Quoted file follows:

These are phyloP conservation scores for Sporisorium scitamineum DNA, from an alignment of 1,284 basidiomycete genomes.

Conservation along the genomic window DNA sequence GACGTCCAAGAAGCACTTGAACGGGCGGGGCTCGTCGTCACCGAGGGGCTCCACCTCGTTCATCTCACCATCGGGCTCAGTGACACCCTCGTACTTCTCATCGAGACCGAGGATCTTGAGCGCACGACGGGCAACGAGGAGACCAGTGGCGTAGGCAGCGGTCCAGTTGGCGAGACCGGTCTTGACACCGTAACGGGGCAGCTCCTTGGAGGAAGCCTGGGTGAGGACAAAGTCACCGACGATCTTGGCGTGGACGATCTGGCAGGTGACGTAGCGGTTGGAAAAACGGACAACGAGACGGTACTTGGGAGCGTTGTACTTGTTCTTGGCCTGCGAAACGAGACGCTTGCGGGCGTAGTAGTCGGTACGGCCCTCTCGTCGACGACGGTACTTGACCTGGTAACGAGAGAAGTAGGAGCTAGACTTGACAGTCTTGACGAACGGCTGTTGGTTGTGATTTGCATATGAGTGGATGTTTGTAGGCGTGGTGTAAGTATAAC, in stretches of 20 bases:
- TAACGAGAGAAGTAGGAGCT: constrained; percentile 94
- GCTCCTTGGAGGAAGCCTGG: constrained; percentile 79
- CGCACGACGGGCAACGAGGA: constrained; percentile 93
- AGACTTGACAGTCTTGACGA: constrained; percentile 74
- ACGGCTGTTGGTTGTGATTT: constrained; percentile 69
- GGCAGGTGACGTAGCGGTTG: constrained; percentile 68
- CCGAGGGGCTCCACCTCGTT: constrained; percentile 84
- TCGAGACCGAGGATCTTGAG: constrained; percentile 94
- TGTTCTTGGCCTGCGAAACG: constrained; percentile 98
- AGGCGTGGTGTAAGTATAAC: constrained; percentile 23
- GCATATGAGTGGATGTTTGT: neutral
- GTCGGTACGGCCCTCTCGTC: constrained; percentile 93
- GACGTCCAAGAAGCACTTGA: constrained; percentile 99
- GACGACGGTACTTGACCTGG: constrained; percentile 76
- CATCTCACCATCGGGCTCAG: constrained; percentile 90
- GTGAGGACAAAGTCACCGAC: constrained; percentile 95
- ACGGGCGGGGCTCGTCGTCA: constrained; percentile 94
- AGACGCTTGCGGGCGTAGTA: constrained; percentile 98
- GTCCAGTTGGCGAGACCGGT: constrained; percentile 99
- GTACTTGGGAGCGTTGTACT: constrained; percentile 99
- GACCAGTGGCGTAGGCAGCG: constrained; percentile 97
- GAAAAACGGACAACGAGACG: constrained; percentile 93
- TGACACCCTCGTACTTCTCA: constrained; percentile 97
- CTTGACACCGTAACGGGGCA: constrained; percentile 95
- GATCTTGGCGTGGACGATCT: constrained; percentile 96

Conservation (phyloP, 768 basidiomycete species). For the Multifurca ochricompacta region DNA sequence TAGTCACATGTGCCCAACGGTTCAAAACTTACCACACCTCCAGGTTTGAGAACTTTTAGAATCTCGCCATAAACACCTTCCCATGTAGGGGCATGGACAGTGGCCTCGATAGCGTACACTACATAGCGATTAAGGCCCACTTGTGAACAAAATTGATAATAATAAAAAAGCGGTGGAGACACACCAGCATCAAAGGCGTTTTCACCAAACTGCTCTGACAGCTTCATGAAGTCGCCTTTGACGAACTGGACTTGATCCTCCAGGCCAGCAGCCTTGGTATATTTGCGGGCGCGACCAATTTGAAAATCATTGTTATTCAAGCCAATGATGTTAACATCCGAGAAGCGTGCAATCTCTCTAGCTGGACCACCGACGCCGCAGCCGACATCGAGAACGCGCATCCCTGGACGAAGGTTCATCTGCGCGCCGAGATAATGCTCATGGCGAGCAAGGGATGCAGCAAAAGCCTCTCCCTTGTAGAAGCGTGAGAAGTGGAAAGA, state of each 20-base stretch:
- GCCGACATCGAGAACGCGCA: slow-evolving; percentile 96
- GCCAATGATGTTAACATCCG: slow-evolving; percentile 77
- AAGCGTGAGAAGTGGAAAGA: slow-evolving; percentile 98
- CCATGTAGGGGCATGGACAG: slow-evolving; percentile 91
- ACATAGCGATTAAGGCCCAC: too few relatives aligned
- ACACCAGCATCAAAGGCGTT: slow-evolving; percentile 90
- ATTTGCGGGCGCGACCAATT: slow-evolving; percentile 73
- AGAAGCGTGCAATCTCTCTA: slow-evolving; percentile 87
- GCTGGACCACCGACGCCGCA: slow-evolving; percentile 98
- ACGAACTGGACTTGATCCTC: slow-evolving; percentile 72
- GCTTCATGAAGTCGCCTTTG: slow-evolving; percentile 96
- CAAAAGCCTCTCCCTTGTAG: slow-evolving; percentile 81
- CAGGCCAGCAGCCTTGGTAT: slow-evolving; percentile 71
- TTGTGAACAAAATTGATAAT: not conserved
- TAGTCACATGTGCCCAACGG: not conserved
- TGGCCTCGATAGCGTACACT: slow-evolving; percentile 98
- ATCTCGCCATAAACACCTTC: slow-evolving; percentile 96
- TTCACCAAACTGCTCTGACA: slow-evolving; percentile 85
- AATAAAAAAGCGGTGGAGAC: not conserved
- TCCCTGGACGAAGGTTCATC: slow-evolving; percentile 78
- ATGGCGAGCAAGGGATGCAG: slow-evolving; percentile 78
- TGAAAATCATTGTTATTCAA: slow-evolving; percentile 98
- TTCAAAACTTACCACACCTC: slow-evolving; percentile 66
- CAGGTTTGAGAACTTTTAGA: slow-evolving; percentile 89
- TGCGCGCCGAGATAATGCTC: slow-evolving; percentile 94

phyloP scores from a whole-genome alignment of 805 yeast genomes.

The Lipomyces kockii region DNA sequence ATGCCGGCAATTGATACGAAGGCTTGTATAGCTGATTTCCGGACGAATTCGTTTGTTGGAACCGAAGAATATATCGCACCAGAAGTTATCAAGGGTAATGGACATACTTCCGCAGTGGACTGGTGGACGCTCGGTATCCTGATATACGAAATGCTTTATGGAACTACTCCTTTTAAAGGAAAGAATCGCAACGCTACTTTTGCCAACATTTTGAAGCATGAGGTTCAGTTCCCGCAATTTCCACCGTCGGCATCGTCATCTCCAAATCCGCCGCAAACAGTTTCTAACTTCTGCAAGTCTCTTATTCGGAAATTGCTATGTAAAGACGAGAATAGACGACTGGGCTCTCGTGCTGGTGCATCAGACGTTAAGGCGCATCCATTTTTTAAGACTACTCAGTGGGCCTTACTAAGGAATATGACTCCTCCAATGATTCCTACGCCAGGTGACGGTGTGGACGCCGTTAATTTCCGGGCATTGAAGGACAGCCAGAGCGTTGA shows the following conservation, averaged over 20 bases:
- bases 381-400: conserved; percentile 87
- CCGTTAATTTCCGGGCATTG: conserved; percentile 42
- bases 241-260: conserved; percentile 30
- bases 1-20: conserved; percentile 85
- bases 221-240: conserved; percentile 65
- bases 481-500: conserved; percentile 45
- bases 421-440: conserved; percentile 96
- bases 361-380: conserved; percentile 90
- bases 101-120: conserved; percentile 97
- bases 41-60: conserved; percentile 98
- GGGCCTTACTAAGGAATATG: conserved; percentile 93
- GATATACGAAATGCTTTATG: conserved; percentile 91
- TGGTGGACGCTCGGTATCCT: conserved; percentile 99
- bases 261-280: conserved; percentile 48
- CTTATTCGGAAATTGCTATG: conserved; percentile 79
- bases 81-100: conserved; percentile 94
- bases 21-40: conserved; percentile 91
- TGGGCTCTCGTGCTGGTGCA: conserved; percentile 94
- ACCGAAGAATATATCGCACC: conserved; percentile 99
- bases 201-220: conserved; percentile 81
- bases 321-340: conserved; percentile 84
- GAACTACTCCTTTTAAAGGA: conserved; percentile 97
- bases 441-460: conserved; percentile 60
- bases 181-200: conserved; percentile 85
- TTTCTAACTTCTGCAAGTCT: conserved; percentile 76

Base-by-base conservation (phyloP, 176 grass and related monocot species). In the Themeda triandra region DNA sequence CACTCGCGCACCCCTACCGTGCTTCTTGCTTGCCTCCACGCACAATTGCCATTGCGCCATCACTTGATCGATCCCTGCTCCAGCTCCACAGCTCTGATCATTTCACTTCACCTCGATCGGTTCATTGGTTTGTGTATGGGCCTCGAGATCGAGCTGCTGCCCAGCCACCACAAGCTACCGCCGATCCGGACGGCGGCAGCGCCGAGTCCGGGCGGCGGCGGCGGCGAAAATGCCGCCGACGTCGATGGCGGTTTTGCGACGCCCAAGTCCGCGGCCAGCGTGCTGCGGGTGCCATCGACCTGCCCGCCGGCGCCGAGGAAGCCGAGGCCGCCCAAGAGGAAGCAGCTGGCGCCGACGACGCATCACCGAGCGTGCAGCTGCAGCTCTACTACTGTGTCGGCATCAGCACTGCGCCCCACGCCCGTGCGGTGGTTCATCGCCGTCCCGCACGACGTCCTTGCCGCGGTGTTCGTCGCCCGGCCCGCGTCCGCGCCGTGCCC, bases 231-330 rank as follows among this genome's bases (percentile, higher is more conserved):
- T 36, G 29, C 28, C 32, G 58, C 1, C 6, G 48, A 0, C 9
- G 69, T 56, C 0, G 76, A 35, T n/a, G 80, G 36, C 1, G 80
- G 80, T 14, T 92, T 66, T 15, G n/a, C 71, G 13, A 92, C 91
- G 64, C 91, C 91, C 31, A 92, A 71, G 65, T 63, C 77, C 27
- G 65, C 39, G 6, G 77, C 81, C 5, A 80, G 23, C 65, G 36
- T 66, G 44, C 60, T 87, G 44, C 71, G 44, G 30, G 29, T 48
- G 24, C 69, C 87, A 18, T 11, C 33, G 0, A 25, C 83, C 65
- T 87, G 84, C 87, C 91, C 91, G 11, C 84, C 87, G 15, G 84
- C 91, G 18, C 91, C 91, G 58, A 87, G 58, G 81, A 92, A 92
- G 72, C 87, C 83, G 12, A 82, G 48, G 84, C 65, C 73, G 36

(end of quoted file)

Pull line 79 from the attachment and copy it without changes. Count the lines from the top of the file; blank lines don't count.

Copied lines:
- bases 181-200: conserved; percentile 85